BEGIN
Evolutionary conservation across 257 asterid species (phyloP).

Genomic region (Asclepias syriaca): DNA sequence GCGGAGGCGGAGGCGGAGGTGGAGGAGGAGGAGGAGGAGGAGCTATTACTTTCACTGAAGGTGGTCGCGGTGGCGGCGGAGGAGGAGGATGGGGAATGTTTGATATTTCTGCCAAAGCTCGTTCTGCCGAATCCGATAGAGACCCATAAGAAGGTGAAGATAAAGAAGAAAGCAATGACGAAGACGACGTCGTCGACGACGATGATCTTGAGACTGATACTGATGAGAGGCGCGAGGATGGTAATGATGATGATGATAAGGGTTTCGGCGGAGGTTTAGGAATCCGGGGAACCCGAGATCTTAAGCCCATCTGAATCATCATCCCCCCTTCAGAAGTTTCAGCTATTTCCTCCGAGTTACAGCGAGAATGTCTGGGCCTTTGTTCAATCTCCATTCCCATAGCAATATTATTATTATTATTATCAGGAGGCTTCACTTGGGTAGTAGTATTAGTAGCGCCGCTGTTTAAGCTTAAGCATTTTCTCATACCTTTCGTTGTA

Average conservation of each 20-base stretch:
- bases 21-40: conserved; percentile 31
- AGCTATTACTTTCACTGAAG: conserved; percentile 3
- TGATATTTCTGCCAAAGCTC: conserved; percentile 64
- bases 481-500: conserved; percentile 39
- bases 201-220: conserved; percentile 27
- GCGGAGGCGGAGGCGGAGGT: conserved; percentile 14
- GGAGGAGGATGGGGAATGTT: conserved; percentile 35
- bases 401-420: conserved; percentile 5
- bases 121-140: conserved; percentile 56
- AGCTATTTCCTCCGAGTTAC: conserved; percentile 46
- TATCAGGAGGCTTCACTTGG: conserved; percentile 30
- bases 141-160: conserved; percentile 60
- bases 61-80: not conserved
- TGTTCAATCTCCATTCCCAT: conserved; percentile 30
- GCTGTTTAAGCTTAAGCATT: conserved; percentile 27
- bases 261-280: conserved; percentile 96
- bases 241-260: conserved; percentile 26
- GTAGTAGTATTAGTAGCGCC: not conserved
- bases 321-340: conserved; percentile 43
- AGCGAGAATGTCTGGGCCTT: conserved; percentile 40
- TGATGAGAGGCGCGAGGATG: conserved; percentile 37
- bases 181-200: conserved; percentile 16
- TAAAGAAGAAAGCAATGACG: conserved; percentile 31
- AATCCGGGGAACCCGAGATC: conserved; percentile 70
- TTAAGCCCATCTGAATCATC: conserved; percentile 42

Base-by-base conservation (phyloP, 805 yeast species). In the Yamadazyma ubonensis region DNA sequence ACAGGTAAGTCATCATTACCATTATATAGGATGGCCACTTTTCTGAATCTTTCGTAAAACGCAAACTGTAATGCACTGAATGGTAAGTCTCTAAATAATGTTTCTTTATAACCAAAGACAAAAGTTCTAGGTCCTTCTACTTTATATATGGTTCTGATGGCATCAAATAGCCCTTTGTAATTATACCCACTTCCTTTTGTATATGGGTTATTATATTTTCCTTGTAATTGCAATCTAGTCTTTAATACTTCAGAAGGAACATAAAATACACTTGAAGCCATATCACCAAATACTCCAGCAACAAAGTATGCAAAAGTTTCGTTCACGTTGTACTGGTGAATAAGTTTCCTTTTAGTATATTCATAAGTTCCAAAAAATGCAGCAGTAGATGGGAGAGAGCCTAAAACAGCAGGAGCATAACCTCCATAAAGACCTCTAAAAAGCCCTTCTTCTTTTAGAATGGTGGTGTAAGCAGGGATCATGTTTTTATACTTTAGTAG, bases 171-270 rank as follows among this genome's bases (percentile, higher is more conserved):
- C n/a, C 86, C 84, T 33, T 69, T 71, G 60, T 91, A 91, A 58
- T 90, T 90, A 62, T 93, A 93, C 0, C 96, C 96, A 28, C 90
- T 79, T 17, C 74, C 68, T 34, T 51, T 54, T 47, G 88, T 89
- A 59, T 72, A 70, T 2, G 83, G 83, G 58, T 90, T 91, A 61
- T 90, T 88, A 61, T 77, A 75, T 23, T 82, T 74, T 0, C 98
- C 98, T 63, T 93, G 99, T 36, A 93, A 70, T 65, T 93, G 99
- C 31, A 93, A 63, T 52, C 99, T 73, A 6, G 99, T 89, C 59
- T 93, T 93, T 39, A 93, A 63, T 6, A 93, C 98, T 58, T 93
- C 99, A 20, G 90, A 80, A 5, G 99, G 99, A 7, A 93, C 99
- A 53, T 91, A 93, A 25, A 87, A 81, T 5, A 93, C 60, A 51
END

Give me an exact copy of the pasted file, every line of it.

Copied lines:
Evolutionary conservation across 257 asterid species (phyloP).

Genomic region (Asclepias syriaca): DNA sequence GCGGAGGCGGAGGCGGAGGTGGAGGAGGAGGAGGAGGAGGAGCTATTACTTTCACTGAAGGTGGTCGCGGTGGCGGCGGAGGAGGAGGATGGGGAATGTTTGATATTTCTGCCAAAGCTCGTTCTGCCGAATCCGATAGAGACCCATAAGAAGGTGAAGATAAAGAAGAAAGCAATGACGAAGACGACGTCGTCGACGACGATGATCTTGAGACTGATACTGATGAGAGGCGCGAGGATGGTAATGATGATGATGATAAGGGTTTCGGCGGAGGTTTAGGAATCCGGGGAACCCGAGATCTTAAGCCCATCTGAATCATCATCCCCCCTTCAGAAGTTTCAGCTATTTCCTCCGAGTTACAGCGAGAATGTCTGGGCCTTTGTTCAATCTCCATTCCCATAGCAATATTATTATTATTATTATCAGGAGGCTTCACTTGGGTAGTAGTATTAGTAGCGCCGCTGTTTAAGCTTAAGCATTTTCTCATACCTTTCGTTGTA

Average conservation of each 20-base stretch:
- bases 21-40: conserved; percentile 31
- AGCTATTACTTTCACTGAAG: conserved; percentile 3
- TGATATTTCTGCCAAAGCTC: conserved; percentile 64
- bases 481-500: conserved; percentile 39
- bases 201-220: conserved; percentile 27
- GCGGAGGCGGAGGCGGAGGT: conserved; percentile 14
- GGAGGAGGATGGGGAATGTT: conserved; percentile 35
- bases 401-420: conserved; percentile 5
- bases 121-140: conserved; percentile 56
- AGCTATTTCCTCCGAGTTAC: conserved; percentile 46
- TATCAGGAGGCTTCACTTGG: conserved; percentile 30
- bases 141-160: conserved; percentile 60
- bases 61-80: not conserved
- TGTTCAATCTCCATTCCCAT: conserved; percentile 30
- GCTGTTTAAGCTTAAGCATT: conserved; percentile 27
- bases 261-280: conserved; percentile 96
- bases 241-260: conserved; percentile 26
- GTAGTAGTATTAGTAGCGCC: not conserved
- bases 321-340: conserved; percentile 43
- AGCGAGAATGTCTGGGCCTT: conserved; percentile 40
- TGATGAGAGGCGCGAGGATG: conserved; percentile 37
- bases 181-200: conserved; percentile 16
- TAAAGAAGAAAGCAATGACG: conserved; percentile 31
- AATCCGGGGAACCCGAGATC: conserved; percentile 70
- TTAAGCCCATCTGAATCATC: conserved; percentile 42

Base-by-base conservation (phyloP, 805 yeast species). In the Yamadazyma ubonensis region DNA sequence ACAGGTAAGTCATCATTACCATTATATAGGATGGCCACTTTTCTGAATCTTTCGTAAAACGCAAACTGTAATGCACTGAATGGTAAGTCTCTAAATAATGTTTCTTTATAACCAAAGACAAAAGTTCTAGGTCCTTCTACTTTATATATGGTTCTGATGGCATCAAATAGCCCTTTGTAATTATACCCACTTCCTTTTGTATATGGGTTATTATATTTTCCTTGTAATTGCAATCTAGTCTTTAATACTTCAGAAGGAACATAAAATACACTTGAAGCCATATCACCAAATACTCCAGCAACAAAGTATGCAAAAGTTTCGTTCACGTTGTACTGGTGAATAAGTTTCCTTTTAGTATATTCATAAGTTCCAAAAAATGCAGCAGTAGATGGGAGAGAGCCTAAAACAGCAGGAGCATAACCTCCATAAAGACCTCTAAAAAGCCCTTCTTCTTTTAGAATGGTGGTGTAAGCAGGGATCATGTTTTTATACTTTAGTAG, bases 171-270 rank as follows among this genome's bases (percentile, higher is more conserved):
- C n/a, C 86, C 84, T 33, T 69, T 71, G 60, T 91, A 91, A 58
- T 90, T 90, A 62, T 93, A 93, C 0, C 96, C 96, A 28, C 90
- T 79, T 17, C 74, C 68, T 34, T 51, T 54, T 47, G 88, T 89
- A 59, T 72, A 70, T 2, G 83, G 83, G 58, T 90, T 91, A 61
- T 90, T 88, A 61, T 77, A 75, T 23, T 82, T 74, T 0, C 98
- C 98, T 63, T 93, G 99, T 36, A 93, A 70, T 65, T 93, G 99
- C 31, A 93, A 63, T 52, C 99, T 73, A 6, G 99, T 89, C 59
- T 93, T 93, T 39, A 93, A 63, T 6, A 93, C 98, T 58, T 93
- C 99, A 20, G 90, A 80, A 5, G 99, G 99, A 7, A 93, C 99
- A 53, T 91, A 93, A 25, A 87, A 81, T 5, A 93, C 60, A 51